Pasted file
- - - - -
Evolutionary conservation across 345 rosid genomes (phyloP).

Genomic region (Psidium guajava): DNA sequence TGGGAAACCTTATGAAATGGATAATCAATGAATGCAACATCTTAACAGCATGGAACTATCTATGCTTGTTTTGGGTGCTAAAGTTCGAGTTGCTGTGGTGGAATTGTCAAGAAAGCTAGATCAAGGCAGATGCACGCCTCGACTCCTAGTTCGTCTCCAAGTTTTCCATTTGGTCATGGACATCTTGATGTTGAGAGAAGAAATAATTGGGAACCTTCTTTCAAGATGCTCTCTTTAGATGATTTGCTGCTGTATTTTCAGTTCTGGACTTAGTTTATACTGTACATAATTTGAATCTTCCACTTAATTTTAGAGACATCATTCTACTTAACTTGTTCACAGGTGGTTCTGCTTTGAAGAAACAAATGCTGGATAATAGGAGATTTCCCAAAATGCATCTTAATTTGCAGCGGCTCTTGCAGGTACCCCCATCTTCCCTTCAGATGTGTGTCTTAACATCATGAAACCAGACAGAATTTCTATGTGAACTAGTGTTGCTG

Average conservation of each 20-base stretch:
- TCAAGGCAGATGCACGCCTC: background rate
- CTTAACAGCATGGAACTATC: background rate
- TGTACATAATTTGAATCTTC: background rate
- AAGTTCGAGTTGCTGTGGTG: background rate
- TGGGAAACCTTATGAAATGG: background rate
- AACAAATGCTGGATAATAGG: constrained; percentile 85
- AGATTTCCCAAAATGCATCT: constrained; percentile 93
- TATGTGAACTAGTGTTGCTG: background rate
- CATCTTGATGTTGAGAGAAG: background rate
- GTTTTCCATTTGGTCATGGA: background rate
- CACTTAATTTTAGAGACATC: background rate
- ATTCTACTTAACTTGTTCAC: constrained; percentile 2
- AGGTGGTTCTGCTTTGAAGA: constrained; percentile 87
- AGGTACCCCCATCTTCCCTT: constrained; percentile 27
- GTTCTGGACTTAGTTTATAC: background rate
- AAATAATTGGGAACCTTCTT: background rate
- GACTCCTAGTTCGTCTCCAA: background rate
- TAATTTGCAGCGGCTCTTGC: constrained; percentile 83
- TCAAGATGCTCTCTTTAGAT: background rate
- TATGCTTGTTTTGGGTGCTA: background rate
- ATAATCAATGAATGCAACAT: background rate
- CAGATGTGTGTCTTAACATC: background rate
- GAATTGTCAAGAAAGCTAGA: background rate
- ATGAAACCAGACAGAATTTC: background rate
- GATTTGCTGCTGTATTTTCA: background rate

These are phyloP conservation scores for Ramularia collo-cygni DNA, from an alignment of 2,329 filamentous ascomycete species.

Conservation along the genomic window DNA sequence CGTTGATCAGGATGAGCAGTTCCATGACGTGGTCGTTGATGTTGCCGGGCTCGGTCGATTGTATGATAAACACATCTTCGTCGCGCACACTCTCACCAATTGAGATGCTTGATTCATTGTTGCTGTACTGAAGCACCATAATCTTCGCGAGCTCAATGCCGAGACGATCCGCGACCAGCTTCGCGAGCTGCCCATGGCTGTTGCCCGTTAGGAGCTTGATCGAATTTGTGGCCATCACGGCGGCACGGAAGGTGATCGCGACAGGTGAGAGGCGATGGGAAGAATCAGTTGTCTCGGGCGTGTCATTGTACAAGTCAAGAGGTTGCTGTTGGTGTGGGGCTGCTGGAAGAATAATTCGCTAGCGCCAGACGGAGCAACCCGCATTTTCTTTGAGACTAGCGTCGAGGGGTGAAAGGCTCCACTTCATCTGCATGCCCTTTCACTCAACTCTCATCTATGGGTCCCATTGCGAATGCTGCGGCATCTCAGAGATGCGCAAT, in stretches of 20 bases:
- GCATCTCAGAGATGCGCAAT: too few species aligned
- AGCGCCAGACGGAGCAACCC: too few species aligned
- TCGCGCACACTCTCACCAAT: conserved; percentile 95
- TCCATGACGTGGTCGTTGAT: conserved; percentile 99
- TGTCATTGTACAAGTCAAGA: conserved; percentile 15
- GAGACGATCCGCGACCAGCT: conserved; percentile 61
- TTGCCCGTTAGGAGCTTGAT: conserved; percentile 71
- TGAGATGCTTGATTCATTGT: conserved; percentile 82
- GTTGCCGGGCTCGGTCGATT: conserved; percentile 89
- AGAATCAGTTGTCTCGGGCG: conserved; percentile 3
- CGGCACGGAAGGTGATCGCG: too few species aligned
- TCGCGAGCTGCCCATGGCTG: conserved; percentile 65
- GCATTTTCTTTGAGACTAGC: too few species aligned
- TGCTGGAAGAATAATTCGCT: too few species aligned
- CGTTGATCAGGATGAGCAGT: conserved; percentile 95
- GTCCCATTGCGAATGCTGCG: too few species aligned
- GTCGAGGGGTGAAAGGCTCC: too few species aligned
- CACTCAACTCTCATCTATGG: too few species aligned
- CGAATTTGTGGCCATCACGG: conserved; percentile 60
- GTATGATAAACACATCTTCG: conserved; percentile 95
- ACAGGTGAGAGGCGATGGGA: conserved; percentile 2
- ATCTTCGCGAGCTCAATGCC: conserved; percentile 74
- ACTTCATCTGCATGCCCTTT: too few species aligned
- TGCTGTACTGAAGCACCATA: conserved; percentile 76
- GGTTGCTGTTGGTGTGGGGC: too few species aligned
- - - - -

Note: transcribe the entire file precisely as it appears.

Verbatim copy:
Evolutionary conservation across 345 rosid genomes (phyloP).

Genomic region (Psidium guajava): DNA sequence TGGGAAACCTTATGAAATGGATAATCAATGAATGCAACATCTTAACAGCATGGAACTATCTATGCTTGTTTTGGGTGCTAAAGTTCGAGTTGCTGTGGTGGAATTGTCAAGAAAGCTAGATCAAGGCAGATGCACGCCTCGACTCCTAGTTCGTCTCCAAGTTTTCCATTTGGTCATGGACATCTTGATGTTGAGAGAAGAAATAATTGGGAACCTTCTTTCAAGATGCTCTCTTTAGATGATTTGCTGCTGTATTTTCAGTTCTGGACTTAGTTTATACTGTACATAATTTGAATCTTCCACTTAATTTTAGAGACATCATTCTACTTAACTTGTTCACAGGTGGTTCTGCTTTGAAGAAACAAATGCTGGATAATAGGAGATTTCCCAAAATGCATCTTAATTTGCAGCGGCTCTTGCAGGTACCCCCATCTTCCCTTCAGATGTGTGTCTTAACATCATGAAACCAGACAGAATTTCTATGTGAACTAGTGTTGCTG

Average conservation of each 20-base stretch:
- TCAAGGCAGATGCACGCCTC: background rate
- CTTAACAGCATGGAACTATC: background rate
- TGTACATAATTTGAATCTTC: background rate
- AAGTTCGAGTTGCTGTGGTG: background rate
- TGGGAAACCTTATGAAATGG: background rate
- AACAAATGCTGGATAATAGG: constrained; percentile 85
- AGATTTCCCAAAATGCATCT: constrained; percentile 93
- TATGTGAACTAGTGTTGCTG: background rate
- CATCTTGATGTTGAGAGAAG: background rate
- GTTTTCCATTTGGTCATGGA: background rate
- CACTTAATTTTAGAGACATC: background rate
- ATTCTACTTAACTTGTTCAC: constrained; percentile 2
- AGGTGGTTCTGCTTTGAAGA: constrained; percentile 87
- AGGTACCCCCATCTTCCCTT: constrained; percentile 27
- GTTCTGGACTTAGTTTATAC: background rate
- AAATAATTGGGAACCTTCTT: background rate
- GACTCCTAGTTCGTCTCCAA: background rate
- TAATTTGCAGCGGCTCTTGC: constrained; percentile 83
- TCAAGATGCTCTCTTTAGAT: background rate
- TATGCTTGTTTTGGGTGCTA: background rate
- ATAATCAATGAATGCAACAT: background rate
- CAGATGTGTGTCTTAACATC: background rate
- GAATTGTCAAGAAAGCTAGA: background rate
- ATGAAACCAGACAGAATTTC: background rate
- GATTTGCTGCTGTATTTTCA: background rate

These are phyloP conservation scores for Ramularia collo-cygni DNA, from an alignment of 2,329 filamentous ascomycete species.

Conservation along the genomic window DNA sequence CGTTGATCAGGATGAGCAGTTCCATGACGTGGTCGTTGATGTTGCCGGGCTCGGTCGATTGTATGATAAACACATCTTCGTCGCGCACACTCTCACCAATTGAGATGCTTGATTCATTGTTGCTGTACTGAAGCACCATAATCTTCGCGAGCTCAATGCCGAGACGATCCGCGACCAGCTTCGCGAGCTGCCCATGGCTGTTGCCCGTTAGGAGCTTGATCGAATTTGTGGCCATCACGGCGGCACGGAAGGTGATCGCGACAGGTGAGAGGCGATGGGAAGAATCAGTTGTCTCGGGCGTGTCATTGTACAAGTCAAGAGGTTGCTGTTGGTGTGGGGCTGCTGGAAGAATAATTCGCTAGCGCCAGACGGAGCAACCCGCATTTTCTTTGAGACTAGCGTCGAGGGGTGAAAGGCTCCACTTCATCTGCATGCCCTTTCACTCAACTCTCATCTATGGGTCCCATTGCGAATGCTGCGGCATCTCAGAGATGCGCAAT, in stretches of 20 bases:
- GCATCTCAGAGATGCGCAAT: too few species aligned
- AGCGCCAGACGGAGCAACCC: too few species aligned
- TCGCGCACACTCTCACCAAT: conserved; percentile 95
- TCCATGACGTGGTCGTTGAT: conserved; percentile 99
- TGTCATTGTACAAGTCAAGA: conserved; percentile 15
- GAGACGATCCGCGACCAGCT: conserved; percentile 61
- TTGCCCGTTAGGAGCTTGAT: conserved; percentile 71
- TGAGATGCTTGATTCATTGT: conserved; percentile 82
- GTTGCCGGGCTCGGTCGATT: conserved; percentile 89
- AGAATCAGTTGTCTCGGGCG: conserved; percentile 3
- CGGCACGGAAGGTGATCGCG: too few species aligned
- TCGCGAGCTGCCCATGGCTG: conserved; percentile 65
- GCATTTTCTTTGAGACTAGC: too few species aligned
- TGCTGGAAGAATAATTCGCT: too few species aligned
- CGTTGATCAGGATGAGCAGT: conserved; percentile 95
- GTCCCATTGCGAATGCTGCG: too few species aligned
- GTCGAGGGGTGAAAGGCTCC: too few species aligned
- CACTCAACTCTCATCTATGG: too few species aligned
- CGAATTTGTGGCCATCACGG: conserved; percentile 60
- GTATGATAAACACATCTTCG: conserved; percentile 95
- ACAGGTGAGAGGCGATGGGA: conserved; percentile 2
- ATCTTCGCGAGCTCAATGCC: conserved; percentile 74
- ACTTCATCTGCATGCCCTTT: too few species aligned
- TGCTGTACTGAAGCACCATA: conserved; percentile 76
- GGTTGCTGTTGGTGTGGGGC: too few species aligned